The always-interesting Katz Media Group report on National Format Averages and share trends has just been released. These surveys are always valuable tools that help us measure where formats - and the entire radio business, for that matter - are heading.
For those of us who work with the Rock formats exclusively, these Katz studies are also a great way for us to catch up with what's going on in CHR, Country, Adult Contemporary, Talk, and other arenas in which we don't compete. We encourage you to check out the entire report at katz-media.
One line that stood out to us was authored by the study's author, Lisa Chiljean, the Director of Media Research for Clear Channel Katz Advantage. Noting that for nearly all the formats that have a youth skew - not just Rock or Alternative - she reports that almost all are showing declines. And Chiljean concludes, “There could be a number of factors at work causing these shifts, including changing lifestyles among young adults, the availability of a wider variety of media options, and increased multi-tasking or simultaneous usage of media.”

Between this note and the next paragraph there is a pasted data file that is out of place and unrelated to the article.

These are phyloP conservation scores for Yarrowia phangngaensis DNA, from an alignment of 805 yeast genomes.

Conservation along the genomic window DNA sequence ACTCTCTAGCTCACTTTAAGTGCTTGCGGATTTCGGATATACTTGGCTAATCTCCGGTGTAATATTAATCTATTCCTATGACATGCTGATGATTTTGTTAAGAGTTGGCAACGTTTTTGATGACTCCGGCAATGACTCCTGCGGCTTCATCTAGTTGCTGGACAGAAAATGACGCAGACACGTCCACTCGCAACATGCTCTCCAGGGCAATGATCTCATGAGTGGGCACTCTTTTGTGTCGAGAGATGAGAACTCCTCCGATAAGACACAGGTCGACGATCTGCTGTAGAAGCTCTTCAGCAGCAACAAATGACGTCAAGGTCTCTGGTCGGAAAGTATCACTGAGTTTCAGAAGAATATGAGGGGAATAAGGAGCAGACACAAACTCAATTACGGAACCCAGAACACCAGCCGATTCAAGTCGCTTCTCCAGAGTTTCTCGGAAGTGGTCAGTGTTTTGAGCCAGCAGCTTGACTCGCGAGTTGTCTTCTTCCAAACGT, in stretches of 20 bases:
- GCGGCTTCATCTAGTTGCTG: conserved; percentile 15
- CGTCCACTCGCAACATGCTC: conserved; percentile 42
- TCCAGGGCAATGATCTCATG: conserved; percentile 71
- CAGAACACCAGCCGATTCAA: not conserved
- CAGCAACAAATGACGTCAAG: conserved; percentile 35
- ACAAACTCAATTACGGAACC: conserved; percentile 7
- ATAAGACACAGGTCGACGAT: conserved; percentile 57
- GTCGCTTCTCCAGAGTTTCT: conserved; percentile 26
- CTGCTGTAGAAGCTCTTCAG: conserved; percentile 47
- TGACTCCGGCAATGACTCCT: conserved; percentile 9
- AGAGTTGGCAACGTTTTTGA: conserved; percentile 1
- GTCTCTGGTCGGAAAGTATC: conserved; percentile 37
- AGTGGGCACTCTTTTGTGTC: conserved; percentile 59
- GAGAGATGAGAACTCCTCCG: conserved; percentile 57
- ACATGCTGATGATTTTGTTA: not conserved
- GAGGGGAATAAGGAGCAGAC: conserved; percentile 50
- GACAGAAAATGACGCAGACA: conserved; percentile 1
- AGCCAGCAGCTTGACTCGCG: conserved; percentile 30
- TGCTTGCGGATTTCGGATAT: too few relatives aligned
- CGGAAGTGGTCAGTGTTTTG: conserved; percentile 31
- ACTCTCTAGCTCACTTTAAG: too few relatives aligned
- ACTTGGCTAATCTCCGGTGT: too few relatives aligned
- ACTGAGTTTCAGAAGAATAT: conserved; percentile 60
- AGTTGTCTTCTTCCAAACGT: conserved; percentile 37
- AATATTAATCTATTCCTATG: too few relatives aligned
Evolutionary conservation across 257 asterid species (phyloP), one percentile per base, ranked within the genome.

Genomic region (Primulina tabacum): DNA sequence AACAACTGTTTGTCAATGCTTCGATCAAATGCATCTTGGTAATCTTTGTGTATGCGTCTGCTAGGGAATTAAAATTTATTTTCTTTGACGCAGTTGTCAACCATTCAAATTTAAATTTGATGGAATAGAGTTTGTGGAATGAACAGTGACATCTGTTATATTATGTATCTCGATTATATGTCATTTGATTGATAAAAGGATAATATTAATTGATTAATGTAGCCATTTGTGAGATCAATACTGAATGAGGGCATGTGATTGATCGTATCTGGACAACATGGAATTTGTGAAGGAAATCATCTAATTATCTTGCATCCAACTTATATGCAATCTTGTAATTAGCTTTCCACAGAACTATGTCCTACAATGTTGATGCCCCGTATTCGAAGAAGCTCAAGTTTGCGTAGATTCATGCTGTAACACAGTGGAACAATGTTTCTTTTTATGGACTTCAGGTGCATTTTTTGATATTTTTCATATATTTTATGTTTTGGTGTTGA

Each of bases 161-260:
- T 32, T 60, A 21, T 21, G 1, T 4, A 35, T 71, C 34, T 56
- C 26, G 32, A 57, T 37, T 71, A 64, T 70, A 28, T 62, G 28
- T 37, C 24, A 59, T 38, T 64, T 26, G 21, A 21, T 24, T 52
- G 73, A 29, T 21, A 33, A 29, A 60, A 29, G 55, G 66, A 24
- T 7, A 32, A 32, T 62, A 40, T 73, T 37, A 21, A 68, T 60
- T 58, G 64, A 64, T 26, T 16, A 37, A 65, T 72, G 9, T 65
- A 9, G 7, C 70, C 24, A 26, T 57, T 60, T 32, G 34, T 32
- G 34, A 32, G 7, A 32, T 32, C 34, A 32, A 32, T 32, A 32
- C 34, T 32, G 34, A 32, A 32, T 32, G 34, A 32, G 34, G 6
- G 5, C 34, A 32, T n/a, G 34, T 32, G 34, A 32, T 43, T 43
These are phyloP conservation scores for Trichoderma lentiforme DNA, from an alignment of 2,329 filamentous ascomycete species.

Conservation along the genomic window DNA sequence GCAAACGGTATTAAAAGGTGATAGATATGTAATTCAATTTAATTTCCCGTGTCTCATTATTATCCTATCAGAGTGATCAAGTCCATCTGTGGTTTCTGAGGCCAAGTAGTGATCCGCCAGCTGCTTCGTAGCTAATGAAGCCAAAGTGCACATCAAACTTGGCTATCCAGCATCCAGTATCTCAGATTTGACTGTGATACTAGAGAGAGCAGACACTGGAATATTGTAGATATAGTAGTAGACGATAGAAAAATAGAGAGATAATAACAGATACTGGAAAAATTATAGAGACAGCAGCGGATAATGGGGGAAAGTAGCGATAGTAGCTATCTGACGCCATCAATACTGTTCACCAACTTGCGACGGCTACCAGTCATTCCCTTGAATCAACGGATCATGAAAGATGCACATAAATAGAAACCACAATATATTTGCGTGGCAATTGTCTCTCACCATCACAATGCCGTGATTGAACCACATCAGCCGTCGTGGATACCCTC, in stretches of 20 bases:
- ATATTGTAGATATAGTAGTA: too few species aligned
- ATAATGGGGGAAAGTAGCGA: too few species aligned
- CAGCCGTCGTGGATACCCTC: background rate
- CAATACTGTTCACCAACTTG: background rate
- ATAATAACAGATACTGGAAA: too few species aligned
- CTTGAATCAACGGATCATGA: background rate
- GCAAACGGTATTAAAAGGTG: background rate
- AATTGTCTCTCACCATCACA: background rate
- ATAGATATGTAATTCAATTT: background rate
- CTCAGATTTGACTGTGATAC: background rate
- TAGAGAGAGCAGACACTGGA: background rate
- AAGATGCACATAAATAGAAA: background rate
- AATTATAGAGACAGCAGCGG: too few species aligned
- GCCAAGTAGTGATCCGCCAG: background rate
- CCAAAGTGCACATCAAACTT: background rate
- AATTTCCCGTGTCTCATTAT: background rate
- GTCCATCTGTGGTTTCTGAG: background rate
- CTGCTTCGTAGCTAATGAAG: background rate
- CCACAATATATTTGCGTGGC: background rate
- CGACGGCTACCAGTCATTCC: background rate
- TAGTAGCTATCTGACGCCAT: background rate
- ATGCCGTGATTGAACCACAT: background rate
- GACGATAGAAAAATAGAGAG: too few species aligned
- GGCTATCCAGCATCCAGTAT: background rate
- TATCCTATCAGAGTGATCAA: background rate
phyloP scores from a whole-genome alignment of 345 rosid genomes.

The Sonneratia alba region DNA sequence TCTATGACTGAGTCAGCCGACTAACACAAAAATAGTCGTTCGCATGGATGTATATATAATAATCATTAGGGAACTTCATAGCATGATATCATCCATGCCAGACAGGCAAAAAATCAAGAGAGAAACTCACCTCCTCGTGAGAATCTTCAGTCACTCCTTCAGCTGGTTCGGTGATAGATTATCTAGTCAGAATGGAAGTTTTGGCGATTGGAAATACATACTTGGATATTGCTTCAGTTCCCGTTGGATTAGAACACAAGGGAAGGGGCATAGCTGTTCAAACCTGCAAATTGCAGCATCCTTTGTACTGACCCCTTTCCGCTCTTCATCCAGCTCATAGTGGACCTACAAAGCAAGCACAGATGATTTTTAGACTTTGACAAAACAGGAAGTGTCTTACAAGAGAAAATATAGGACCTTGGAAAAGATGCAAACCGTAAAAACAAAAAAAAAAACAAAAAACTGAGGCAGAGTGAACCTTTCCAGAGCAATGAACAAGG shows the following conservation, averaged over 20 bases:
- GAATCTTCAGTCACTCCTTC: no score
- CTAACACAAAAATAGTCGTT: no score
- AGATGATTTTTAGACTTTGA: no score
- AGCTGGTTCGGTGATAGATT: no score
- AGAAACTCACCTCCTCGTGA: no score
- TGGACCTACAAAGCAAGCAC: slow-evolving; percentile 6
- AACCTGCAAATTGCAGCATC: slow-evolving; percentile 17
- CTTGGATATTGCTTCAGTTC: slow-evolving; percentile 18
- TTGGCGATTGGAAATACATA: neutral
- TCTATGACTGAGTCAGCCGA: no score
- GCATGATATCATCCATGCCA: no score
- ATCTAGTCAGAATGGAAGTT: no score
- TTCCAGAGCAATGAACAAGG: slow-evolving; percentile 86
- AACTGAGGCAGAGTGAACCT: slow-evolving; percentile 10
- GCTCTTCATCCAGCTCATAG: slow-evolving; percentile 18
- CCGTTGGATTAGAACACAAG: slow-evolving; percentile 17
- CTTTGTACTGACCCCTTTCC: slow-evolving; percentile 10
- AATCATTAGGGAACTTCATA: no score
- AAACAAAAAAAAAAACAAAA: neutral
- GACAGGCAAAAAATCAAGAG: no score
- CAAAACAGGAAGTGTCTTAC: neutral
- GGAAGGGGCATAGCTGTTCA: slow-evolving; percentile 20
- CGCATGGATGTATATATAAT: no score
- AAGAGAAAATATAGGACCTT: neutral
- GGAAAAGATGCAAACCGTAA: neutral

It all sounds too familiar. On the one hand, we wrestle with formats like Alternative and Active/Mainstream to help make their demographics more appealing for revenue generation. On the other, we move away from the business of appealing to America's youth - and the results continue to become more and more alarming as time goes on.
It's a short-sighted philosophy, of course, and it can only be reversed when radio's chiefs commit a number of properties to recapturing radio's alienated young listeners. It requires taking some risks to be sure, but if radio is to become competitive again with teens and college-aged listeners, it will need to take that fourth or fifth FM loser in many clusters, and take the plunge. These strategies need to be focused on bringing back 12-24s to the medium - not just listeners, but a young, qualified workforce of young people as well.
Of course, this will be one of many topics that we'll be discussing with NAB's new CEO, David Rehr, at Jacobs Media's Summit 11 in Dallas on September 19-20. Radio's lack of younger listeners has clearly become a problem for the medium that continues to manifest itself in many disturbing ways.